But the phrase, itself, is very ambiguous. It reads ‘Hocheach Tochiach et amiteycha’ which means ‘You should rebuke your neighbour (when he is doing wrong.)’ The second part in Hebrew goes ‘VeLo tissa alav cheyt’ which literally means ‘So that he does not go on bearing the sin.’ The obvious question is who is ‘he’--the sinner or the rebuker?  Logically, it means that the rebuker should not stand by while the bad guy continues to do bad things. Just as, previously, the Torah commands one not to stand by while another is being killed or suffering, the same concern for another requires us to take responsibility for trying to get him or her to do the right thing. This is consistent with the Torah’s values of community and belonging to a people.

The dreaded ArtScroll translation (which is often as far from literal as you can get) goes ‘and do not bear a sin because of him.’ It talks about the rebuker bearing the crime if the bad guy carries on being bad. As interpretation it is fine and, indeed, moving, that we share in the guilt of the crimes of others. But it is not what the text says. We are not guilty for the sins of others. That is the approach of other religions, not ours. Indeed if you are a fan of Dostoevsky, you’ll know how important the Christian idea of suffering in order to achieve redemption is. He believes you must suffer first. That fortunately is not our position.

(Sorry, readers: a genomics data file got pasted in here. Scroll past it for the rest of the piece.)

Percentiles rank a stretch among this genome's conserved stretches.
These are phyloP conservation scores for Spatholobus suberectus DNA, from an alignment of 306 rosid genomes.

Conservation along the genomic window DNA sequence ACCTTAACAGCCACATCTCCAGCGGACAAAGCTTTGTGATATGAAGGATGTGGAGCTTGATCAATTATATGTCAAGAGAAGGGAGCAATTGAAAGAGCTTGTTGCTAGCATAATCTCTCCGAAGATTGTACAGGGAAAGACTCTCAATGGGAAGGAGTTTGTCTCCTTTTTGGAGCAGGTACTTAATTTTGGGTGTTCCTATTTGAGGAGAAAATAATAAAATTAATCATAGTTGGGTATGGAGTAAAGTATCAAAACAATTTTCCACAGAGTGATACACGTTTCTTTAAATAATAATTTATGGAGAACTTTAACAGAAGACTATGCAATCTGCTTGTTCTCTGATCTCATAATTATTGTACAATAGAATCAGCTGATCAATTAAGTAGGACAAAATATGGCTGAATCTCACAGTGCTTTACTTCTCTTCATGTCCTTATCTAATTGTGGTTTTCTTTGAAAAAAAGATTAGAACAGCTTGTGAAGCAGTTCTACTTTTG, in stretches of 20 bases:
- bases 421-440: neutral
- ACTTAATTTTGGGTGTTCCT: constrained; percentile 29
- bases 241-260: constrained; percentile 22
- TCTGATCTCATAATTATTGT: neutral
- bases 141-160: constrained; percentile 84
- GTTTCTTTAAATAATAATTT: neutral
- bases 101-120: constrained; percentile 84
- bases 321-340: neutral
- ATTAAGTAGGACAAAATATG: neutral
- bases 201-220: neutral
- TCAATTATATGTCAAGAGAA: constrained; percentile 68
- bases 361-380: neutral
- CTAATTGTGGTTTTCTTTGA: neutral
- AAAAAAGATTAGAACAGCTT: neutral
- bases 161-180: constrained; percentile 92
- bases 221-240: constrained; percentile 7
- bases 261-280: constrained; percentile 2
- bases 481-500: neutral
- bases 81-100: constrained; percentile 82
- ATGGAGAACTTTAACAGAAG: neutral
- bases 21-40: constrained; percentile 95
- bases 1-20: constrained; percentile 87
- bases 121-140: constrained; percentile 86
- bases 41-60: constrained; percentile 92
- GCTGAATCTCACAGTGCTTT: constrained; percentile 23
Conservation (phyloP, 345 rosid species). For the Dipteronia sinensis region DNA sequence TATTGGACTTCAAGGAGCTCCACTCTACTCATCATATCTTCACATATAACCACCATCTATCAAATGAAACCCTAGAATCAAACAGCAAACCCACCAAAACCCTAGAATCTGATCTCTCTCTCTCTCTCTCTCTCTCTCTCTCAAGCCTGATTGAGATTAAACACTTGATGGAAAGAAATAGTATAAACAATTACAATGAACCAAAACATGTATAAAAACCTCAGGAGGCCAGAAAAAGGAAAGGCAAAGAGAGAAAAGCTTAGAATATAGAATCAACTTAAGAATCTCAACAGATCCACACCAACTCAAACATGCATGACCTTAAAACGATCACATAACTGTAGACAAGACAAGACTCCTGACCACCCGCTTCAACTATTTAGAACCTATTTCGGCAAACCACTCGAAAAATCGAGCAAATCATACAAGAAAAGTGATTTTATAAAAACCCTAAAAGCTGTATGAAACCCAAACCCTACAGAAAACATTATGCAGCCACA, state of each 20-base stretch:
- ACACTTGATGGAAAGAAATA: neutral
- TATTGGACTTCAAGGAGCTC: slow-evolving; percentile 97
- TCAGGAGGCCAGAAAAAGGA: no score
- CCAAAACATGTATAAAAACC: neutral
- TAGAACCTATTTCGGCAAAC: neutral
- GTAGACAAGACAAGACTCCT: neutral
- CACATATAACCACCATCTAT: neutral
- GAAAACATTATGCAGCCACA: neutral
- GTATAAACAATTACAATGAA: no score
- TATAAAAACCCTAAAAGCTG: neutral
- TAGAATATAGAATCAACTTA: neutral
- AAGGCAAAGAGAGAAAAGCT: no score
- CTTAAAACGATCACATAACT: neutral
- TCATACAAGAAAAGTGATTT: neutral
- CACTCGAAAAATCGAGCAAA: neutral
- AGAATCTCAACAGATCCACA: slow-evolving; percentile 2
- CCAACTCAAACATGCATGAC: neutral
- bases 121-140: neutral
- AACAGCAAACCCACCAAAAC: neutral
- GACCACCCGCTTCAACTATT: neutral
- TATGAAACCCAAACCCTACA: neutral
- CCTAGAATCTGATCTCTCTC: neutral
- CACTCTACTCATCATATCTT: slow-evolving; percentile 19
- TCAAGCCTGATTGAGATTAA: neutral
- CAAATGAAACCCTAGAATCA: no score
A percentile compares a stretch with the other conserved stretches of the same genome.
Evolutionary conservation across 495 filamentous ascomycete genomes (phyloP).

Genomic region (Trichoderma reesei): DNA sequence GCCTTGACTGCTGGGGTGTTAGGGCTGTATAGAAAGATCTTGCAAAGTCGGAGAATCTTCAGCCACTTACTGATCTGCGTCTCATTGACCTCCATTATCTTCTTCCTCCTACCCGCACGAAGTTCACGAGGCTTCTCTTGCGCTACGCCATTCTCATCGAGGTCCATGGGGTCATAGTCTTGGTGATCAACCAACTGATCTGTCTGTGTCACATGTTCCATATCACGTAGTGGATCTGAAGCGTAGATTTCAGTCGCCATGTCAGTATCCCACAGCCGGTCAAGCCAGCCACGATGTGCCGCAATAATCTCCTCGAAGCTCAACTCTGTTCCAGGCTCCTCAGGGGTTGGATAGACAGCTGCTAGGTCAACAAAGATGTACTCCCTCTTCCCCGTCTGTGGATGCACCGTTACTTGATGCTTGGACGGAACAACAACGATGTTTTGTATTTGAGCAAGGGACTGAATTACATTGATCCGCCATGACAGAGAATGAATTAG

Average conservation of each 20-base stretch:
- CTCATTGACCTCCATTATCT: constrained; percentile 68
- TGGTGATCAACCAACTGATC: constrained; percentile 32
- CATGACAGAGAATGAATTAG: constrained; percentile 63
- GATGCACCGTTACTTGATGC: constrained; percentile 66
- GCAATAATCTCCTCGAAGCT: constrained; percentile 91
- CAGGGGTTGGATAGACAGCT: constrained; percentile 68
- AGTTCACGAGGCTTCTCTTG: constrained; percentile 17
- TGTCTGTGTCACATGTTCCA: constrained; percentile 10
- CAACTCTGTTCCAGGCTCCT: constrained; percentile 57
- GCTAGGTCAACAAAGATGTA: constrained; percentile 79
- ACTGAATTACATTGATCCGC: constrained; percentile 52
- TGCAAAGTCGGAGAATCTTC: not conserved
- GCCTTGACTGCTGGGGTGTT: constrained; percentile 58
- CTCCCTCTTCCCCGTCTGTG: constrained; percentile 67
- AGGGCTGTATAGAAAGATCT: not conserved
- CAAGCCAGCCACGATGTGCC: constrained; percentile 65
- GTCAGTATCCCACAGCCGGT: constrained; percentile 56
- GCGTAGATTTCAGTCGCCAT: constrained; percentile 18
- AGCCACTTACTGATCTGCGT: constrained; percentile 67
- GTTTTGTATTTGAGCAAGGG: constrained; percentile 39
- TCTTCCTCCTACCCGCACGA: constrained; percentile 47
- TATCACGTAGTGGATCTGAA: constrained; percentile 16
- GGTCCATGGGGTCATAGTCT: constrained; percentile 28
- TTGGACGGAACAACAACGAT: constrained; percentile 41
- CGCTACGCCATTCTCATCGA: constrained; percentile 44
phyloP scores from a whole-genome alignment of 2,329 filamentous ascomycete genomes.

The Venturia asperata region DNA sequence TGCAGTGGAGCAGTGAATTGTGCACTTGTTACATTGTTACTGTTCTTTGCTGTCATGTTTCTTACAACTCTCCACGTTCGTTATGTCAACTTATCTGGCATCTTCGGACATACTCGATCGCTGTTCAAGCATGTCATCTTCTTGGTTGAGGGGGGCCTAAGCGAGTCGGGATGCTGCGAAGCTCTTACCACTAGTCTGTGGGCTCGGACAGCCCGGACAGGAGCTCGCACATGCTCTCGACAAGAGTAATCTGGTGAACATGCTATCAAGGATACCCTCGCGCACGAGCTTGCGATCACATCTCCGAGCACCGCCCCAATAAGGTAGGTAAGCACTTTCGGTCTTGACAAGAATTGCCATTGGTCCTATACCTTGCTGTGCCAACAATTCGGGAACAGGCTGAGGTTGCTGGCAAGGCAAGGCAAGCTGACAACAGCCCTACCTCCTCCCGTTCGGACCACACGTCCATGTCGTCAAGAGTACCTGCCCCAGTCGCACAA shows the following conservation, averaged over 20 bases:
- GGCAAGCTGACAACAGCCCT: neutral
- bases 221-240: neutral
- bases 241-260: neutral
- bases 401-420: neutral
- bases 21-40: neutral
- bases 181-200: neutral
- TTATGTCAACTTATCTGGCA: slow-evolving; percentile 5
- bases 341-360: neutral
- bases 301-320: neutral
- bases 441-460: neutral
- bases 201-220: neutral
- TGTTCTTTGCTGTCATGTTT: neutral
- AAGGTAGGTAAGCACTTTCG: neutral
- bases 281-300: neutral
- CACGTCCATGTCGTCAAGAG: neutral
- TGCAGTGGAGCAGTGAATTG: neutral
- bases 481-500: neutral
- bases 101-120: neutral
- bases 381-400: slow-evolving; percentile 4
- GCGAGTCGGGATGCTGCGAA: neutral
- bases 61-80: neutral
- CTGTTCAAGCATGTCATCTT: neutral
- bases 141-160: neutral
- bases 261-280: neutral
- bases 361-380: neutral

A beautiful Chassidic ‘take’ on this line, not meant to be literal, goes like this: ‘Tell off your neighbour’ ‘Hocheach Tochiach et amitecha’. But if you can’t  ‘VeLo’, then Tissa , share, Alav Chet, the bad situation he is in. You can tell someone off when they feel you are sharing the burden, you are committed and on his side. But if you are not, then the purpose of the rebuke is suspect.

So it is in that spirit that I offer this criticism of a Jewish icon. I was delighted and sad to hear that Natan Sharansky has resigned from the Israeli Government. He was, for many people, a symbol of Jewish resistance to Russian Communism, and to George Bush he seems to be some sort of guru for democracy. But once he went into Israeli politics he lost his visionary moral authority, as far as I was concerned. I know too much about the corrosive nature of all politics, let alone Israeli!

But now to resign over the Gaza withdrawal just confirms his ‘fall’ for me. If, of all the things wrong with Israeli society over the past twenty years, this is the one point he chooses to resign over, then I believe he has declined even further. Whatever the dangers (and there are plenty), whatever the loss (and it is massive), nothing ventured is nothing gained and the stalemate needs to be broken. That takes guts, not resigning. I can only hope that once outside politics he might throw off the cloak of moral prevarication and again become more than another sad politico.